Read the article here.

W.T.F. Japan: Top 5 Japanese autumn foods 【Well-Fed Top Five】

This week for my RocketNews24 W.T.F. Japan article, I wrote about the top five Japanese autumn foods. I’ve been wanting to do a few articles about food here in Japan, but none of them really felt “weird” enough to be part of the “Weird Top Five” series.

My editor suggested I just change the “W” to stand for something else for a singe article, so after a lot of soul-searching and Google-searching, I came up with “Well-Fed” instead.

The article is still similar in tone to my previous articles, but it’s a little bit different, so we’ll see how it goes. Maybe there will be more Well-Fed Top Fives in the future, maybe there will be none – it all depends on those sweet, sweet clicks.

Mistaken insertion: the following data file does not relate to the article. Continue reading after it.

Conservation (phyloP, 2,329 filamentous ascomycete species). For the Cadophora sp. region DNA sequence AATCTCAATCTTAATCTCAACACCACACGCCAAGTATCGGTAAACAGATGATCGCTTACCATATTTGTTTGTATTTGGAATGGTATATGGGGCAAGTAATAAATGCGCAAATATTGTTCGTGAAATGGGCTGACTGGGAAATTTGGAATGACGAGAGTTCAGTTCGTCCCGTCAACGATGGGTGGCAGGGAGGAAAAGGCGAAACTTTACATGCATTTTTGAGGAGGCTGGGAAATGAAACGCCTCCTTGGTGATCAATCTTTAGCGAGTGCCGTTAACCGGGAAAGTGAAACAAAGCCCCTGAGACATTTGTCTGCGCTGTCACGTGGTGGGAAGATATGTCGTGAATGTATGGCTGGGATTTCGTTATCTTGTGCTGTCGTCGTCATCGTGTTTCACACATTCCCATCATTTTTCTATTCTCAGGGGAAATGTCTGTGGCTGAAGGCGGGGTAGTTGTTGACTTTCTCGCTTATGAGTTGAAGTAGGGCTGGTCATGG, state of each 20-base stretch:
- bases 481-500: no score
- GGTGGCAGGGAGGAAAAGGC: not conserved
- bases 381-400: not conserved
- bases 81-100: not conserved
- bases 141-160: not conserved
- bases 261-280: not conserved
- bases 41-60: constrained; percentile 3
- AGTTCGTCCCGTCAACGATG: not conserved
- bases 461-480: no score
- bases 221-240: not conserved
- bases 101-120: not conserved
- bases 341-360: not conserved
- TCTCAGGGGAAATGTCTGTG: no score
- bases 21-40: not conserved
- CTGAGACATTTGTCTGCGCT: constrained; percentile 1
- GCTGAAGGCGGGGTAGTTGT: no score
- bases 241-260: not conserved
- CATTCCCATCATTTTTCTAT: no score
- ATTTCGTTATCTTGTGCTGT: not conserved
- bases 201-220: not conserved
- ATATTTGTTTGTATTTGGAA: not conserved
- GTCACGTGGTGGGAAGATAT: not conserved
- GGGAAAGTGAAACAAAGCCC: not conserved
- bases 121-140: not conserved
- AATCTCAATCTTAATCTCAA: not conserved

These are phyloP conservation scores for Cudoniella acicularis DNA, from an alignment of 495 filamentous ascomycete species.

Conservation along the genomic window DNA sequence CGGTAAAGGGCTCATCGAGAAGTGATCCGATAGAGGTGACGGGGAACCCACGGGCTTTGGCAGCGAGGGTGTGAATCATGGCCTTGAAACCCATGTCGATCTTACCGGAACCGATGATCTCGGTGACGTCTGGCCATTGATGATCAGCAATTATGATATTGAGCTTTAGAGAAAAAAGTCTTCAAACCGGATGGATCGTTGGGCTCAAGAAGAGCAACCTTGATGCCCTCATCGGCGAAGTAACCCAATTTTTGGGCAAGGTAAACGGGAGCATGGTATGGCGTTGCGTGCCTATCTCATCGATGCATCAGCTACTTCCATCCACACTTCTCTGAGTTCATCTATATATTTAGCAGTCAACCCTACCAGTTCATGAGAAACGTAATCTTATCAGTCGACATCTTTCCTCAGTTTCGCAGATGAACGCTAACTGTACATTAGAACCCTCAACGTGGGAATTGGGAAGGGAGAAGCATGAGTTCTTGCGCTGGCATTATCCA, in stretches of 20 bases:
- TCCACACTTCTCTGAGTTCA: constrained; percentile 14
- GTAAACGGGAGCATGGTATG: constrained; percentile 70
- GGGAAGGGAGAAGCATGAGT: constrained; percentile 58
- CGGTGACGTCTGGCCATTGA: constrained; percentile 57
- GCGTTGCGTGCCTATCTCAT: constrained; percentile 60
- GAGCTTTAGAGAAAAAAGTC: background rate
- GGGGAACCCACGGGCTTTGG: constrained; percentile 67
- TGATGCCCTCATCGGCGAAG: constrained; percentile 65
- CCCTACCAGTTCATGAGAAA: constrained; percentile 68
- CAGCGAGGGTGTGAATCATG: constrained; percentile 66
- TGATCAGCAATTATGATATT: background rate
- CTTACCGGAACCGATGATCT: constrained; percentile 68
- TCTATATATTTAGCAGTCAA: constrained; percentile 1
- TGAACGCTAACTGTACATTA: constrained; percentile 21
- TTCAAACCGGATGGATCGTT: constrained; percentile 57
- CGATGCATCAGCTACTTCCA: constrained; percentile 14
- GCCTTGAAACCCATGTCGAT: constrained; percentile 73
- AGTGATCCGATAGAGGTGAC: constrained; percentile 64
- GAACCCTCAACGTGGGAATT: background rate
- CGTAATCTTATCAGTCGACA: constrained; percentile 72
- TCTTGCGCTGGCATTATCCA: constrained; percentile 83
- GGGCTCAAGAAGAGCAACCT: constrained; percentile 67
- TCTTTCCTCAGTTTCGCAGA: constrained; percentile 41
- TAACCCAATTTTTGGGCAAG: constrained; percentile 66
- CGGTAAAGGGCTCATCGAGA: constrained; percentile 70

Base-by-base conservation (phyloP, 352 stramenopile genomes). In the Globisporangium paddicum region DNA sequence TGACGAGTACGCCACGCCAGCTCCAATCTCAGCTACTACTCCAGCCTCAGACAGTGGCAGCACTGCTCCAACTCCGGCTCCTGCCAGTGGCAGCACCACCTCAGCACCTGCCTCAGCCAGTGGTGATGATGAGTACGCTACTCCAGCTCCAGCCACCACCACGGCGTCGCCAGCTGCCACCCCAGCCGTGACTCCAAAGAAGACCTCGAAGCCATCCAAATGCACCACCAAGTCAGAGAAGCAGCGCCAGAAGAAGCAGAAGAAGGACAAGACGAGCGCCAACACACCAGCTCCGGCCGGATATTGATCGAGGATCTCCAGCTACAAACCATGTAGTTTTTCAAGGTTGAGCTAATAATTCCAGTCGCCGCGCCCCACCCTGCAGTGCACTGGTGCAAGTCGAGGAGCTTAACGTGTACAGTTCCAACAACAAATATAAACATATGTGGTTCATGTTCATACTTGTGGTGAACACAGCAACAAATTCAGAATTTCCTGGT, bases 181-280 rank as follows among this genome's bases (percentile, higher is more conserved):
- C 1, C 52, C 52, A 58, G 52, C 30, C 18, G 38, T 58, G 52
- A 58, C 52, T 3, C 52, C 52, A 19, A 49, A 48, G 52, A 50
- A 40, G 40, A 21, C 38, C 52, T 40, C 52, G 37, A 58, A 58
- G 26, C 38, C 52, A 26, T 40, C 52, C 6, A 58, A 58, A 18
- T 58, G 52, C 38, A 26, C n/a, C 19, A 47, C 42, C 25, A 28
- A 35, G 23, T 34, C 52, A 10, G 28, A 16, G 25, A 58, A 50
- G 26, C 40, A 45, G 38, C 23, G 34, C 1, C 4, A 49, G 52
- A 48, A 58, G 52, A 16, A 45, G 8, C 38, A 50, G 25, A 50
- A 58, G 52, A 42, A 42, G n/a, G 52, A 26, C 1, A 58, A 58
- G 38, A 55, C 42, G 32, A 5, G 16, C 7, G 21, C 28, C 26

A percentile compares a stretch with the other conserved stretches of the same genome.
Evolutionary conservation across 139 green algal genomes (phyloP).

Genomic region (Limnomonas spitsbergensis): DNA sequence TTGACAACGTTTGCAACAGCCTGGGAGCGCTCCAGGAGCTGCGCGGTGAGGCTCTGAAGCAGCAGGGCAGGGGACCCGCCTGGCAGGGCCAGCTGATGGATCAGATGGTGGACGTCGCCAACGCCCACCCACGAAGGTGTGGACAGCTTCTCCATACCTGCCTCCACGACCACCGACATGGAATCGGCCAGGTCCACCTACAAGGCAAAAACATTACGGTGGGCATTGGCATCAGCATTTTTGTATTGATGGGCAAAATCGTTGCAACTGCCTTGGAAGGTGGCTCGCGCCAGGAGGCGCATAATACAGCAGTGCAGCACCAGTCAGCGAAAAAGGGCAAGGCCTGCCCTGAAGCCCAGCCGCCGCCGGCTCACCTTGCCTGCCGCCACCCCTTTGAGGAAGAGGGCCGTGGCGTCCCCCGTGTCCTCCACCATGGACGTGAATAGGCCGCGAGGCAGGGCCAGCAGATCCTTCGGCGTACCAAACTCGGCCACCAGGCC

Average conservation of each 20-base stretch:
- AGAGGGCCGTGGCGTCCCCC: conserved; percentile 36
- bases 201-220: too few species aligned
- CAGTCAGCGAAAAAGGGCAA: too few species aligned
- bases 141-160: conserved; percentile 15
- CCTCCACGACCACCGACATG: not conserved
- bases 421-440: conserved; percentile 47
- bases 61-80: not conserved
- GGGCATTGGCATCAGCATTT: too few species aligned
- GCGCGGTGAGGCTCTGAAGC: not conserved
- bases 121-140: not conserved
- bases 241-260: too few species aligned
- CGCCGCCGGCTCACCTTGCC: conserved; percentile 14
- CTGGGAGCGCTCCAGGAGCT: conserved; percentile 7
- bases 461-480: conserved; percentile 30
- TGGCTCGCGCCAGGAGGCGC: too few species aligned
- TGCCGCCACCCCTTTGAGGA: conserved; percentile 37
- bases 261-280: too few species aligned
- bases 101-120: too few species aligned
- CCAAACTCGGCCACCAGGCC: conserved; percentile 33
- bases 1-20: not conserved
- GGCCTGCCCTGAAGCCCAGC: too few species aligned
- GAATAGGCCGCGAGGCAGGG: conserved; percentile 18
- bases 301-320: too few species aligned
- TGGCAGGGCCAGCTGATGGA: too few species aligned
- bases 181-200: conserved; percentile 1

So if you want to know what autumn is all about in Japan, check it out!

Read the article here.

W.T.F. Japan: Top 5 strangest kanji ever 【Weird Top Five】

This week for my RocketNews24 W.T.F. Japan article, I wrote about the top five strangest kanji ever. A few months ago I did the top five most difficult kanji ever, which resulted in an explosion of comments demanding more articles counting down the top [insert theme here] kanji.

I wanted to start writing more immediately, but unfortunately the resource that I’d used (the Morohashi kanji dictionary) was at UMass Amherst – not exactly nearby. But now that I’m back in Japan, my local library has a copy of the 10+ volume behemoth of a dictionary, so I was able to go back and do some kanji research!